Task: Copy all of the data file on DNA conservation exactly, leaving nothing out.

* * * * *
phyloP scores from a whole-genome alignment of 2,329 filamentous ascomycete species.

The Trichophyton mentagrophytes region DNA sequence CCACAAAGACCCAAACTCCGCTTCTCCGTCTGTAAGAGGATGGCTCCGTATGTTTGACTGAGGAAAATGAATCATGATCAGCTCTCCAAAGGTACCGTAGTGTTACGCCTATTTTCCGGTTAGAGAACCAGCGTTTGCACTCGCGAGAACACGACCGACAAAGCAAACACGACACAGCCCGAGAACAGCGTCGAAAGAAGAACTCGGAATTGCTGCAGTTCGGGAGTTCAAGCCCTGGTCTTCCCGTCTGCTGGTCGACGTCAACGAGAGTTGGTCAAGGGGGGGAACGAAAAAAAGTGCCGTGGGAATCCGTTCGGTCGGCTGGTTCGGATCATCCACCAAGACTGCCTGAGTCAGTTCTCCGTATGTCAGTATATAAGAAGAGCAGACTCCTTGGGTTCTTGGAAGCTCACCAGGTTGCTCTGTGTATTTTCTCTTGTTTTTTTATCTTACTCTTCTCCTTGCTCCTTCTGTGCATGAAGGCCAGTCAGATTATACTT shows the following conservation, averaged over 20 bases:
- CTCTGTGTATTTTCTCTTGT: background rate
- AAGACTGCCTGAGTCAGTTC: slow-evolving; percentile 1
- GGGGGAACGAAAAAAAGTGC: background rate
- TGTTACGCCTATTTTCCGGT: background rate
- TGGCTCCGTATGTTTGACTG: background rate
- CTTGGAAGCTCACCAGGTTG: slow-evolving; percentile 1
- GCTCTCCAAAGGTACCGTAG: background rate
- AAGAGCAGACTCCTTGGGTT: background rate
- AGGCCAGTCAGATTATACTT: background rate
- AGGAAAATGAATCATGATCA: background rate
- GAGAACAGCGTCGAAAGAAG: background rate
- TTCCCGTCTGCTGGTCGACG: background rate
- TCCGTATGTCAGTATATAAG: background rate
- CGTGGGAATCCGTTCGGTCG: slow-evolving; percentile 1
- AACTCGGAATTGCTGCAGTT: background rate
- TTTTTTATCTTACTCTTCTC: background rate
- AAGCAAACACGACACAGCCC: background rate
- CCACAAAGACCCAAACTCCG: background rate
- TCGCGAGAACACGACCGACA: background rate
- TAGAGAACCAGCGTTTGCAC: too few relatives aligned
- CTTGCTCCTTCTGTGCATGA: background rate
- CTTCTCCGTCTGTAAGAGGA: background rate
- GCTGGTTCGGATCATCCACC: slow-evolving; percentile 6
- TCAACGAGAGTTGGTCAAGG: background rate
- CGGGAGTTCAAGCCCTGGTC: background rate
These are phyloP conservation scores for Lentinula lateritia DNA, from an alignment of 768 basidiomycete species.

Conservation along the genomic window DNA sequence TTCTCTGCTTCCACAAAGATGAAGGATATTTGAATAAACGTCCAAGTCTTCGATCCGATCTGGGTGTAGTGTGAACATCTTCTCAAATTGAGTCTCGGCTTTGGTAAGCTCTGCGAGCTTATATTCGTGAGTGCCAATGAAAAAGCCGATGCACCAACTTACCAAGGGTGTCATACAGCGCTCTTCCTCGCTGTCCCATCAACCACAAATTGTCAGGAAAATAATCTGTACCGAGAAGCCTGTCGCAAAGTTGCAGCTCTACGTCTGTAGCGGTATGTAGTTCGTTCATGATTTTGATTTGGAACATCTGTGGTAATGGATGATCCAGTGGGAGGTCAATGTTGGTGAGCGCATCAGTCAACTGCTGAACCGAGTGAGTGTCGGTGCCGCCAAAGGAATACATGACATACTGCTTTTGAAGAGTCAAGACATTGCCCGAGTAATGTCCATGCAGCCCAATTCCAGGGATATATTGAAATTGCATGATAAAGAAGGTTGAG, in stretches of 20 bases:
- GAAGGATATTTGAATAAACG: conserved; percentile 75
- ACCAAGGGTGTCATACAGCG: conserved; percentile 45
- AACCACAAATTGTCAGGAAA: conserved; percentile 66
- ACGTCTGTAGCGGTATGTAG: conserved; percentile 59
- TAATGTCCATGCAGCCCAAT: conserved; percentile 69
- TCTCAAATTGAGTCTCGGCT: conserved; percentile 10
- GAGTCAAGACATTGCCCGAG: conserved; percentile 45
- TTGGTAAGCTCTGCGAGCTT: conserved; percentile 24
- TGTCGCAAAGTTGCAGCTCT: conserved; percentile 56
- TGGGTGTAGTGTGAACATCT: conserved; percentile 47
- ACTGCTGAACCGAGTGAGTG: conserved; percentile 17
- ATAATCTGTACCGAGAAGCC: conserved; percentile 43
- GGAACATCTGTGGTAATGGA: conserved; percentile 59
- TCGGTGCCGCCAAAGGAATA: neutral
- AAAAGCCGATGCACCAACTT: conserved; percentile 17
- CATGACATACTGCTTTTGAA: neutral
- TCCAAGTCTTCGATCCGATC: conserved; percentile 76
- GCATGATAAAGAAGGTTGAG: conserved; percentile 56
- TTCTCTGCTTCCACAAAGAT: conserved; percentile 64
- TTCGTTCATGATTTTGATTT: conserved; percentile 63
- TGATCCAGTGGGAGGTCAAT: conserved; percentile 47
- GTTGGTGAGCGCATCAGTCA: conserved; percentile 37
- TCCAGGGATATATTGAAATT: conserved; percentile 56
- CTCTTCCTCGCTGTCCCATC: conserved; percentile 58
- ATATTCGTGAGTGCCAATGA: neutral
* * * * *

phyloP scores from a whole-genome alignment of 2,329 filamentous ascomycete species.

The Trichophyton mentagrophytes region DNA sequence CCACAAAGACCCAAACTCCGCTTCTCCGTCTGTAAGAGGATGGCTCCGTATGTTTGACTGAGGAAAATGAATCATGATCAGCTCTCCAAAGGTACCGTAGTGTTACGCCTATTTTCCGGTTAGAGAACCAGCGTTTGCACTCGCGAGAACACGACCGACAAAGCAAACACGACACAGCCCGAGAACAGCGTCGAAAGAAGAACTCGGAATTGCTGCAGTTCGGGAGTTCAAGCCCTGGTCTTCCCGTCTGCTGGTCGACGTCAACGAGAGTTGGTCAAGGGGGGGAACGAAAAAAAGTGCCGTGGGAATCCGTTCGGTCGGCTGGTTCGGATCATCCACCAAGACTGCCTGAGTCAGTTCTCCGTATGTCAGTATATAAGAAGAGCAGACTCCTTGGGTTCTTGGAAGCTCACCAGGTTGCTCTGTGTATTTTCTCTTGTTTTTTTATCTTACTCTTCTCCTTGCTCCTTCTGTGCATGAAGGCCAGTCAGATTATACTT shows the following conservation, averaged over 20 bases:
- CTCTGTGTATTTTCTCTTGT: background rate
- AAGACTGCCTGAGTCAGTTC: slow-evolving; percentile 1
- GGGGGAACGAAAAAAAGTGC: background rate
- TGTTACGCCTATTTTCCGGT: background rate
- TGGCTCCGTATGTTTGACTG: background rate
- CTTGGAAGCTCACCAGGTTG: slow-evolving; percentile 1
- GCTCTCCAAAGGTACCGTAG: background rate
- AAGAGCAGACTCCTTGGGTT: background rate
- AGGCCAGTCAGATTATACTT: background rate
- AGGAAAATGAATCATGATCA: background rate
- GAGAACAGCGTCGAAAGAAG: background rate
- TTCCCGTCTGCTGGTCGACG: background rate
- TCCGTATGTCAGTATATAAG: background rate
- CGTGGGAATCCGTTCGGTCG: slow-evolving; percentile 1
- AACTCGGAATTGCTGCAGTT: background rate
- TTTTTTATCTTACTCTTCTC: background rate
- AAGCAAACACGACACAGCCC: background rate
- CCACAAAGACCCAAACTCCG: background rate
- TCGCGAGAACACGACCGACA: background rate
- TAGAGAACCAGCGTTTGCAC: too few relatives aligned
- CTTGCTCCTTCTGTGCATGA: background rate
- CTTCTCCGTCTGTAAGAGGA: background rate
- GCTGGTTCGGATCATCCACC: slow-evolving; percentile 6
- TCAACGAGAGTTGGTCAAGG: background rate
- CGGGAGTTCAAGCCCTGGTC: background rate
These are phyloP conservation scores for Lentinula lateritia DNA, from an alignment of 768 basidiomycete species.

Conservation along the genomic window DNA sequence TTCTCTGCTTCCACAAAGATGAAGGATATTTGAATAAACGTCCAAGTCTTCGATCCGATCTGGGTGTAGTGTGAACATCTTCTCAAATTGAGTCTCGGCTTTGGTAAGCTCTGCGAGCTTATATTCGTGAGTGCCAATGAAAAAGCCGATGCACCAACTTACCAAGGGTGTCATACAGCGCTCTTCCTCGCTGTCCCATCAACCACAAATTGTCAGGAAAATAATCTGTACCGAGAAGCCTGTCGCAAAGTTGCAGCTCTACGTCTGTAGCGGTATGTAGTTCGTTCATGATTTTGATTTGGAACATCTGTGGTAATGGATGATCCAGTGGGAGGTCAATGTTGGTGAGCGCATCAGTCAACTGCTGAACCGAGTGAGTGTCGGTGCCGCCAAAGGAATACATGACATACTGCTTTTGAAGAGTCAAGACATTGCCCGAGTAATGTCCATGCAGCCCAATTCCAGGGATATATTGAAATTGCATGATAAAGAAGGTTGAG, in stretches of 20 bases:
- GAAGGATATTTGAATAAACG: conserved; percentile 75
- ACCAAGGGTGTCATACAGCG: conserved; percentile 45
- AACCACAAATTGTCAGGAAA: conserved; percentile 66
- ACGTCTGTAGCGGTATGTAG: conserved; percentile 59
- TAATGTCCATGCAGCCCAAT: conserved; percentile 69
- TCTCAAATTGAGTCTCGGCT: conserved; percentile 10
- GAGTCAAGACATTGCCCGAG: conserved; percentile 45
- TTGGTAAGCTCTGCGAGCTT: conserved; percentile 24
- TGTCGCAAAGTTGCAGCTCT: conserved; percentile 56
- TGGGTGTAGTGTGAACATCT: conserved; percentile 47
- ACTGCTGAACCGAGTGAGTG: conserved; percentile 17
- ATAATCTGTACCGAGAAGCC: conserved; percentile 43
- GGAACATCTGTGGTAATGGA: conserved; percentile 59
- TCGGTGCCGCCAAAGGAATA: neutral
- AAAAGCCGATGCACCAACTT: conserved; percentile 17
- CATGACATACTGCTTTTGAA: neutral
- TCCAAGTCTTCGATCCGATC: conserved; percentile 76
- GCATGATAAAGAAGGTTGAG: conserved; percentile 56
- TTCTCTGCTTCCACAAAGAT: conserved; percentile 64
- TTCGTTCATGATTTTGATTT: conserved; percentile 63
- TGATCCAGTGGGAGGTCAAT: conserved; percentile 47
- GTTGGTGAGCGCATCAGTCA: conserved; percentile 37
- TCCAGGGATATATTGAAATT: conserved; percentile 56
- CTCTTCCTCGCTGTCCCATC: conserved; percentile 58
- ATATTCGTGAGTGCCAATGA: neutral